In 1982, there were around 20,000 settlers. By 1986, I find reading back through my old columns, the government press office was giving the figure of 60,000 with the aim of having 100,000 by 1990 and 1.4-million by 2100, a number, it was said, that would be greater than the number of Palestinians.
A disproportionate number of the extremists, it seemed, were Americans who usually kept their U.S. citizenship in reserve against a rainy day.
Not all settlers by any means, neither Americans nor others, were extremists. Many I talked to might have been the nice neighbors next door, except that there was something, an identification, they never found growing up in the United States. They passionately believed they had found it in the dream of a greater Israel.
In the Likud years, everything was done to encourage settlers _ practically interest-free loans for better and bigger housing, land, water, utilities and roads in an attempt to make life cheaper and more comfortable in the West Bank than it was in nearby Israel itself.
And at least until the intifada uprising of young Palestinian rock-throwers began in December 1987, the Palestinian side of this story, I felt, was seldom widely told or understood in the United States _ the struggle of the occupied, unarmed majority against an armed minority; the loss of land, water; the denial of nationhood; the humiliation of always losing.
Trying to tell it often brought a torrent of abuse.
Last Saturday's mosque massacre was not the first killing suffered by either side in Hebron, but like the Sarajevo market mortar, it has seized world attention. What it did was put the settlements issue, which along with the issue of Jerusalem, was supposed to come last, at the center of the Israeli-Palestinian talks.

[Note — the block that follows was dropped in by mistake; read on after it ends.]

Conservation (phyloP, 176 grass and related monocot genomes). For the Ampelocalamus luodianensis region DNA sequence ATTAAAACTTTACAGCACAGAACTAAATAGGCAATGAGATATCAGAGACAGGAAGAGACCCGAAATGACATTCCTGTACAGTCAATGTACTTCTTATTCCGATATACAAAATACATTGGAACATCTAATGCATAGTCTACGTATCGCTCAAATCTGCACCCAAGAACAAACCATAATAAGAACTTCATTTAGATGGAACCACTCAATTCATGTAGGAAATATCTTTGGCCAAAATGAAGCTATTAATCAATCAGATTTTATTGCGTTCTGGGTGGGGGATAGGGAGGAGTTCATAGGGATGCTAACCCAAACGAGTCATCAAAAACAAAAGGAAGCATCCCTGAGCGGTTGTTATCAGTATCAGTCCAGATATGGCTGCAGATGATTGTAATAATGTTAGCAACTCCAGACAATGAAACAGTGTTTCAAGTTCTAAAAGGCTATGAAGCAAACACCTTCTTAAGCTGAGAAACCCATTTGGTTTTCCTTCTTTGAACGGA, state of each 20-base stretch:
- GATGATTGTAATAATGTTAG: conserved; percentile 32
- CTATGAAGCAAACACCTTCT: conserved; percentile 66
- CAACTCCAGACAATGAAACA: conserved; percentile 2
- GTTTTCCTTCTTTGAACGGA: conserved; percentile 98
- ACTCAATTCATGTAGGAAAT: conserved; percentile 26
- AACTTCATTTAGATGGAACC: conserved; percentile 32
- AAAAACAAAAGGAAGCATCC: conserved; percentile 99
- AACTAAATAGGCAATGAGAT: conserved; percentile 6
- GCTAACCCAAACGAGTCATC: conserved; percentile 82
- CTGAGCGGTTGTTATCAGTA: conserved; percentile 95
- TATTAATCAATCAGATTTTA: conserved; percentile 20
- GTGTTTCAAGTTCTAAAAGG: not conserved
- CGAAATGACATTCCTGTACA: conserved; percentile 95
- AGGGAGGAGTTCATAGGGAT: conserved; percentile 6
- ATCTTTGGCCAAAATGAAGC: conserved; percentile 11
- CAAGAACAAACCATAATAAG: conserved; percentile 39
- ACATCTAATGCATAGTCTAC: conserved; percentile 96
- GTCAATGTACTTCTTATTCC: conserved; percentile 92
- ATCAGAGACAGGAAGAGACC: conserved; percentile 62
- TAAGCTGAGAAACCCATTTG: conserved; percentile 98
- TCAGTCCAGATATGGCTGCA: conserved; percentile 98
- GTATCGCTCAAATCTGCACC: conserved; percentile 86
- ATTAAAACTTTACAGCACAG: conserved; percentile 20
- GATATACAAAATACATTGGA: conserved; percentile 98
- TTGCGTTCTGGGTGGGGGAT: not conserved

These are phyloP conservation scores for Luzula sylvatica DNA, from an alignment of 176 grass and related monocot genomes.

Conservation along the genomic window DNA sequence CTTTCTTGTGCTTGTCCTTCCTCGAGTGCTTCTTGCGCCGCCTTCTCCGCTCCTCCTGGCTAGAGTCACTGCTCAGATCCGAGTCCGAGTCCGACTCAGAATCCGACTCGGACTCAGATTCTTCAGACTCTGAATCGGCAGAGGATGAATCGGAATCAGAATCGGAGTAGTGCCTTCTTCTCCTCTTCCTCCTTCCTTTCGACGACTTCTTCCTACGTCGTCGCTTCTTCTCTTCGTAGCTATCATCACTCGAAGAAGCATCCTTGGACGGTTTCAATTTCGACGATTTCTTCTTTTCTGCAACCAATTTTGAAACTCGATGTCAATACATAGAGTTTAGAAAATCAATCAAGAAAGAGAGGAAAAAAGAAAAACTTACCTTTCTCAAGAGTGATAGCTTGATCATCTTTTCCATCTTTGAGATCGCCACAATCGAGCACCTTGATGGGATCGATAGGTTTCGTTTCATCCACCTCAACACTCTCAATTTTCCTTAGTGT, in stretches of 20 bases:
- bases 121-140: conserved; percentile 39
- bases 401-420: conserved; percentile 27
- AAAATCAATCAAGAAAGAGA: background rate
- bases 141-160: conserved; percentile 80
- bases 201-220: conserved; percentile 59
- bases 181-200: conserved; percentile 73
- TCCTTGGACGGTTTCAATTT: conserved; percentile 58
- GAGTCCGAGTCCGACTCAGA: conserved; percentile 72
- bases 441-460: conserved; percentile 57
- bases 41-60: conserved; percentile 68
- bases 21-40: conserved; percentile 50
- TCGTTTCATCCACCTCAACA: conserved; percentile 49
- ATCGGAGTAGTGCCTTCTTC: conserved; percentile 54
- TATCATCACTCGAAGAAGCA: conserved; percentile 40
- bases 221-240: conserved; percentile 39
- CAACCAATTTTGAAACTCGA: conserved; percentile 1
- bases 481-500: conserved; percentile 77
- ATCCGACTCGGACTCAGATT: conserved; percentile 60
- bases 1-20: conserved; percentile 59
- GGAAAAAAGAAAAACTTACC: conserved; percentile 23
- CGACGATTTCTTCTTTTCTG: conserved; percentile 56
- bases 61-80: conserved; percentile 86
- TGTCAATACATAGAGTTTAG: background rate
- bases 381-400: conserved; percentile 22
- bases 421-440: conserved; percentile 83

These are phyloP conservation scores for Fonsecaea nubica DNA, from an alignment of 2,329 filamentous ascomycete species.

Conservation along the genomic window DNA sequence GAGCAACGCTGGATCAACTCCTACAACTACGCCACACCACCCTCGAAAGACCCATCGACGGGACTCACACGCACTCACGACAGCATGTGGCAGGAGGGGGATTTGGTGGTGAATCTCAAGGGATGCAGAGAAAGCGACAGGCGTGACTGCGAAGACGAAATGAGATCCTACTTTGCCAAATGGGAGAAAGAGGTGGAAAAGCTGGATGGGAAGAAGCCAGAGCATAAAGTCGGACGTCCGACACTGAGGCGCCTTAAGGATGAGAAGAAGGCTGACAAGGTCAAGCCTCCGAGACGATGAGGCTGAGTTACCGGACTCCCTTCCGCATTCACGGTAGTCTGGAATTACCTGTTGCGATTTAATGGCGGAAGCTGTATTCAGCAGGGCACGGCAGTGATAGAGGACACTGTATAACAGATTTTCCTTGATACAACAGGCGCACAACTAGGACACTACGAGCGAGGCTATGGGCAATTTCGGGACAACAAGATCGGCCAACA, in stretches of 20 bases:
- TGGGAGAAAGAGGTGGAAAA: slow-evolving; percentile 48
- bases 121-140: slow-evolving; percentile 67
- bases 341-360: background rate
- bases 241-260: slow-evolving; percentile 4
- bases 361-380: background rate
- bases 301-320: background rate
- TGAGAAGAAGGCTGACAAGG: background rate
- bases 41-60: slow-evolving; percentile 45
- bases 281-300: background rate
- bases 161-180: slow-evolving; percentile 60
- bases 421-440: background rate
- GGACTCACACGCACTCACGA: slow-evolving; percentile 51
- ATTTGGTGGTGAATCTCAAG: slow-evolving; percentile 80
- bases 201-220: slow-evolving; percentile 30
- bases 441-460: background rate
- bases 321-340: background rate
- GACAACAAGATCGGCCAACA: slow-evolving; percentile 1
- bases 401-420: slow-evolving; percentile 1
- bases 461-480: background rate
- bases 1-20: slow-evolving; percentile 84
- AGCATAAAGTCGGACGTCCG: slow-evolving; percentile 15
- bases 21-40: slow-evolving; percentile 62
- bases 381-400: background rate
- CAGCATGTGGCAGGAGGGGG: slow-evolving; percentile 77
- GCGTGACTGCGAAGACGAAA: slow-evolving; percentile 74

Maybe more importantly, it put them at the center of the debate within Israel. If Baruch Goldstein, the gunman in the mosque, did not succeed in destroying the peace talks, he has done that.
Rabin has said no to the disarmament of all settlers, no to the renegotiation of the Israeli-PLO agreement and no to an international protection force for Palestinians. What he has done is try to disarm a few settlers and accept the idea of some international observers.
Among others, the Clinton administration has hinted he needs to do more. Almost certainly, in any permanent peace, the "political settlements," at the very least, will have to go.
But both leaders are in a spot.
Rabin finds Israeli opinion beginning to turn against the agreements that he has been determined to carry out. And he is being forced to negotiate with small right-wing and religious parties for more support in the Knesset, Israel's Parliament.
Arafat is now cursed throughout the West Bank and Gaza for making the agreement at all. But it may be that his weakness is also his strength, because even now, he is the one Palestinian leader who might conceivably deliver peace.
Yet both he and Rabin may have left it too late _ until neither may be able to deliver.